5 and a half ways kindness can improve your life
While the word 'mindfulness' has become a catch-phrase increasingly used in well-being and even medical contexts, how many people recognise that mindfulness is not truly mindful without compassion. Buddhist monk, Ajahn Brahm, coined the term 'kindfulness' to express this thought. Without kindness, mindfulness is simply a non-judgemental awareness. It lacks a certain beauty and stillness. Likewise, without mindfulness, the sentiment of kindness can seem somewhat empty and is often misdirected (it can result in unnecessary or even unwanted gifts). It turns out that just as mindfulness has been shown to improve the quality of life, for yourself and others around you, so too has kindness. Here are 5 and a half ways kindness can improve your life:
Kindness is a feel-good drug: it has been linked to the body's production of oxytocin (a hormone also released during love making and breast feeding) which produces a pleasurable sense of warmth and contentment.
Kindness is contagious: a study by the University of California and Harvard found that when one person demonstrates kindness, it is likely to inspire others to act with kindness. By being kind to one person, you potentially inspire others to follow in your footsteps, allowing your simple act to spread. Imagine what a pleasure it would be to live in a world of infectious kindness'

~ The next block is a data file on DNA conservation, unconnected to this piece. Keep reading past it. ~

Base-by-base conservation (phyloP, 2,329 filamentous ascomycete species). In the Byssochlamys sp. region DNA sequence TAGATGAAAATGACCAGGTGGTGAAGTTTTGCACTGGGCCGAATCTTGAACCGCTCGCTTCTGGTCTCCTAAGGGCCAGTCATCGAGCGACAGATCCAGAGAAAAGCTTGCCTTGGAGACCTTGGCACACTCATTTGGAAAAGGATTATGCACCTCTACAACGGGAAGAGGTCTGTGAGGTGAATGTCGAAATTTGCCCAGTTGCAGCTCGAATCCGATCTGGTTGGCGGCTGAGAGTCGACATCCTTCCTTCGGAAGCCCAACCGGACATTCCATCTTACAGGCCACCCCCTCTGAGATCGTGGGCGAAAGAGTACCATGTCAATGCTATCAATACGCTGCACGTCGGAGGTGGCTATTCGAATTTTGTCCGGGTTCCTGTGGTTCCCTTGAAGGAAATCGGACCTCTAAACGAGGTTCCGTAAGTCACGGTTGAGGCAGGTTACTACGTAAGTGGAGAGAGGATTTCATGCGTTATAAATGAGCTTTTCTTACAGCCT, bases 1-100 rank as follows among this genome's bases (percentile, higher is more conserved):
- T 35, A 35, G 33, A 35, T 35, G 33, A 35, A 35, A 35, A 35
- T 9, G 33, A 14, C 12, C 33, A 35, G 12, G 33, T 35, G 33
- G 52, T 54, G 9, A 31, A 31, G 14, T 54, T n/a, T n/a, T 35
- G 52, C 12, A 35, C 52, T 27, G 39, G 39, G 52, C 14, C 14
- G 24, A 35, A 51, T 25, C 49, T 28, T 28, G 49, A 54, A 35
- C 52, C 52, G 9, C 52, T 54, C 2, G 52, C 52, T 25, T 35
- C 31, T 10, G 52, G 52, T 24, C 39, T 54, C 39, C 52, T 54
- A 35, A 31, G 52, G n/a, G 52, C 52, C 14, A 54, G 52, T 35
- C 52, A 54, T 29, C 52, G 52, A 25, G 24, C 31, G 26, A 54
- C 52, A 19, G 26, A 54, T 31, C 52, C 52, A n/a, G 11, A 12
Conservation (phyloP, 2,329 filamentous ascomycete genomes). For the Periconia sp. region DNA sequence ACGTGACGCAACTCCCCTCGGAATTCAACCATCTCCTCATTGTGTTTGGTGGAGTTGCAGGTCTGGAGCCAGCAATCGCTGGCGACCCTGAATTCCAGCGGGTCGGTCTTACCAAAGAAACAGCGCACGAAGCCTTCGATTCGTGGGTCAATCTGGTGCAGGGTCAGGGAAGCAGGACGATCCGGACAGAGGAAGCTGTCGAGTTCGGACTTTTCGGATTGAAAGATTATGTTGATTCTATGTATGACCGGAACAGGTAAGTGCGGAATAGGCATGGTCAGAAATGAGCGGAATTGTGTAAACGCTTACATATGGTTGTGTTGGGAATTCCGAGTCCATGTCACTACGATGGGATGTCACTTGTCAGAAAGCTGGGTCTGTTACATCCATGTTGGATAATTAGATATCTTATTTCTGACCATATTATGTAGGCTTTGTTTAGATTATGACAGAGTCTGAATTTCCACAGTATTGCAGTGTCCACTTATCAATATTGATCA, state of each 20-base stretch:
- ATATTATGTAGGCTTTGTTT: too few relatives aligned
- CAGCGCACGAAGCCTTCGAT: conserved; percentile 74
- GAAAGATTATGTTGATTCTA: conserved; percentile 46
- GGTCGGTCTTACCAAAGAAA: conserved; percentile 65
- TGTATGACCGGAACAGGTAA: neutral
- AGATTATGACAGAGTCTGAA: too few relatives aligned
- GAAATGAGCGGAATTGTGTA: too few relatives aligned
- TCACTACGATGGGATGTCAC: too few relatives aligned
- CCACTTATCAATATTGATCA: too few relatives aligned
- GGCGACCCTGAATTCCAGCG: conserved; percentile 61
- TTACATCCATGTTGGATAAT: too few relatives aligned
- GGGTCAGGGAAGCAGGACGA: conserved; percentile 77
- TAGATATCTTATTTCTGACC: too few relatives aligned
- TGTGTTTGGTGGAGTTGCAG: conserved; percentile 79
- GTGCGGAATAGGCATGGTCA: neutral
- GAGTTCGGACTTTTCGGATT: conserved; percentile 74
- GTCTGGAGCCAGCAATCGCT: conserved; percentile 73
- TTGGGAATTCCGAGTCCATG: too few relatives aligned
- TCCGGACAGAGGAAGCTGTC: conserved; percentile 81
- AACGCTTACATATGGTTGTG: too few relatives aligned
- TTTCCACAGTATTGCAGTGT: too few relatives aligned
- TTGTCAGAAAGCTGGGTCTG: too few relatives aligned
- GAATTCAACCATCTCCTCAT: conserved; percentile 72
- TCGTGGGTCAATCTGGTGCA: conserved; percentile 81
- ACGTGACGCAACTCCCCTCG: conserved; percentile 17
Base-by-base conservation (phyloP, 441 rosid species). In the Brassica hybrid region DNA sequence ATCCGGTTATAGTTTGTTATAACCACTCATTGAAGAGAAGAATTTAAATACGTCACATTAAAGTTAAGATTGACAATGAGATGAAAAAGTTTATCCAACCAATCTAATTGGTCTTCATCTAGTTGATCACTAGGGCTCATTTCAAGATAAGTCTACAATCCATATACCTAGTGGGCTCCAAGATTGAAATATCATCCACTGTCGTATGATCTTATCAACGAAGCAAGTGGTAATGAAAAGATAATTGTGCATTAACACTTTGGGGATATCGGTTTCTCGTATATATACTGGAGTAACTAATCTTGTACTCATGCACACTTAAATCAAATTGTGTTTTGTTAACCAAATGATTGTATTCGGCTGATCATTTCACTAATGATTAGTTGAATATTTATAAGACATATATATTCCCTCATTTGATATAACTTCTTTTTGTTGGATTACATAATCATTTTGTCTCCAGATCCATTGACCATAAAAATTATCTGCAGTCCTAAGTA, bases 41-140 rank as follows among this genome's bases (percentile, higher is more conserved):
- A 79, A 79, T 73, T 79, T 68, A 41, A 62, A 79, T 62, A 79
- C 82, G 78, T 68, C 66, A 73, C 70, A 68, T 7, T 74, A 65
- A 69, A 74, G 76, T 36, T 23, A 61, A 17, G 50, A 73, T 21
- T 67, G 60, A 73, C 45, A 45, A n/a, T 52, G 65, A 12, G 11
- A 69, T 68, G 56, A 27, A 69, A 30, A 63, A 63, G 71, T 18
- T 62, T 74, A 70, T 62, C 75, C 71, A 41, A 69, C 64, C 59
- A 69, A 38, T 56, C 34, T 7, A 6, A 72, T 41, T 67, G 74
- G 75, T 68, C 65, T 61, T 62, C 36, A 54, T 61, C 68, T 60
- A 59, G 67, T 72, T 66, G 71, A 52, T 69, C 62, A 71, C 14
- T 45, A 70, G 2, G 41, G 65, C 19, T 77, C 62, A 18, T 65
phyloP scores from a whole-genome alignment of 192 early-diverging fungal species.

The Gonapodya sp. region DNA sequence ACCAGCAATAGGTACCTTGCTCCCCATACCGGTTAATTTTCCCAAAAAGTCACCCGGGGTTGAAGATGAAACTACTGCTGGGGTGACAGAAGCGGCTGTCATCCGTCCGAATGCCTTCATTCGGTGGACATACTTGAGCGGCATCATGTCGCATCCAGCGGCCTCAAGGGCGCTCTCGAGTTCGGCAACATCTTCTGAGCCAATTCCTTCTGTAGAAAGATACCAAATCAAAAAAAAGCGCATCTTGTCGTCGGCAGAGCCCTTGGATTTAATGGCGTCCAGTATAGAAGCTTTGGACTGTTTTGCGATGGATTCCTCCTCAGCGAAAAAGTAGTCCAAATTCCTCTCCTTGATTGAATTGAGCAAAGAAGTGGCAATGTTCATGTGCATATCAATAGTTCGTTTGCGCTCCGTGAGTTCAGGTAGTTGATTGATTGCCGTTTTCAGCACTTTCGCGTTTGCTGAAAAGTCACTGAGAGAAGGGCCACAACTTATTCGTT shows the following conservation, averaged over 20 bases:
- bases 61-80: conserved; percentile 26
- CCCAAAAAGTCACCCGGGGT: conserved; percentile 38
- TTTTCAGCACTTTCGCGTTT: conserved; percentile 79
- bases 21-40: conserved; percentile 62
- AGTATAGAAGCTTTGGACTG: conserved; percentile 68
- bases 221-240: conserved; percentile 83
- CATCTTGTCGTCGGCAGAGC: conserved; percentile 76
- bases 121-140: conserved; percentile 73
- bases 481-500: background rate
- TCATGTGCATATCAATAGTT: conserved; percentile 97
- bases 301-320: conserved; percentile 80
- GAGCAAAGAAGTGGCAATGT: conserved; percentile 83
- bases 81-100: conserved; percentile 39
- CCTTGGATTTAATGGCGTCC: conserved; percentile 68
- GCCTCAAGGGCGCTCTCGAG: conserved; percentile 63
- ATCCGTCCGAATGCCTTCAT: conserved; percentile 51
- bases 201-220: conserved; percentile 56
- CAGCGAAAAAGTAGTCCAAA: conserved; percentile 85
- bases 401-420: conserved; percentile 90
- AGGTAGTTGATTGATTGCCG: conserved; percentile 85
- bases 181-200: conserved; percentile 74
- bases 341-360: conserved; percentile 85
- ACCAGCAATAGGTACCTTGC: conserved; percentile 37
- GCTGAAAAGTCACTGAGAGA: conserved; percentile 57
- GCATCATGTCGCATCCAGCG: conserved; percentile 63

Kindness promotes good health: a Professor of preventative medicine at Stony Brook University in New York found acts of kindness help improve the health of people living with chronic illness, including HIV and multiple sclerosis. A similar Berkeley study found that elderly people who did volunteer work lived longer than those who did not.
Kindness results in a positive outlook: when you are able to show kindness towards others, you begin to see and appreciate similar gestures shown towards you. Instead of dwelling on the moments where others may have hurt or offended us, we start to think of the things we're grateful for.
Kindness promotes social cohesion: you get back what you give, or so the saying goes. Not only are others more likely to treat you with kindness when they witness you behaving and acting with kindness, but kindness improves the world for others and yourself.
And a half' practicing kindness is shown to correlate with an increased sense of meaning in life.
At Earthchild Project, we are fortunate to witness countless moments of 'kindfulness' through our volunteers and supporters who raise funds for our Earthchildren. Their acts of mindful kindness help inspire a generation of young leaders who are socially and environmentally conscious, and who want to give back to their community.
This Festive season, consider giving a gift of kindness by nurturing an Eco-Warrior through Earthchild Project. Just R350 provides one child with weekly environmental education, outings and hikes for a year.
For more information: www.Earthchildproject.org/donate
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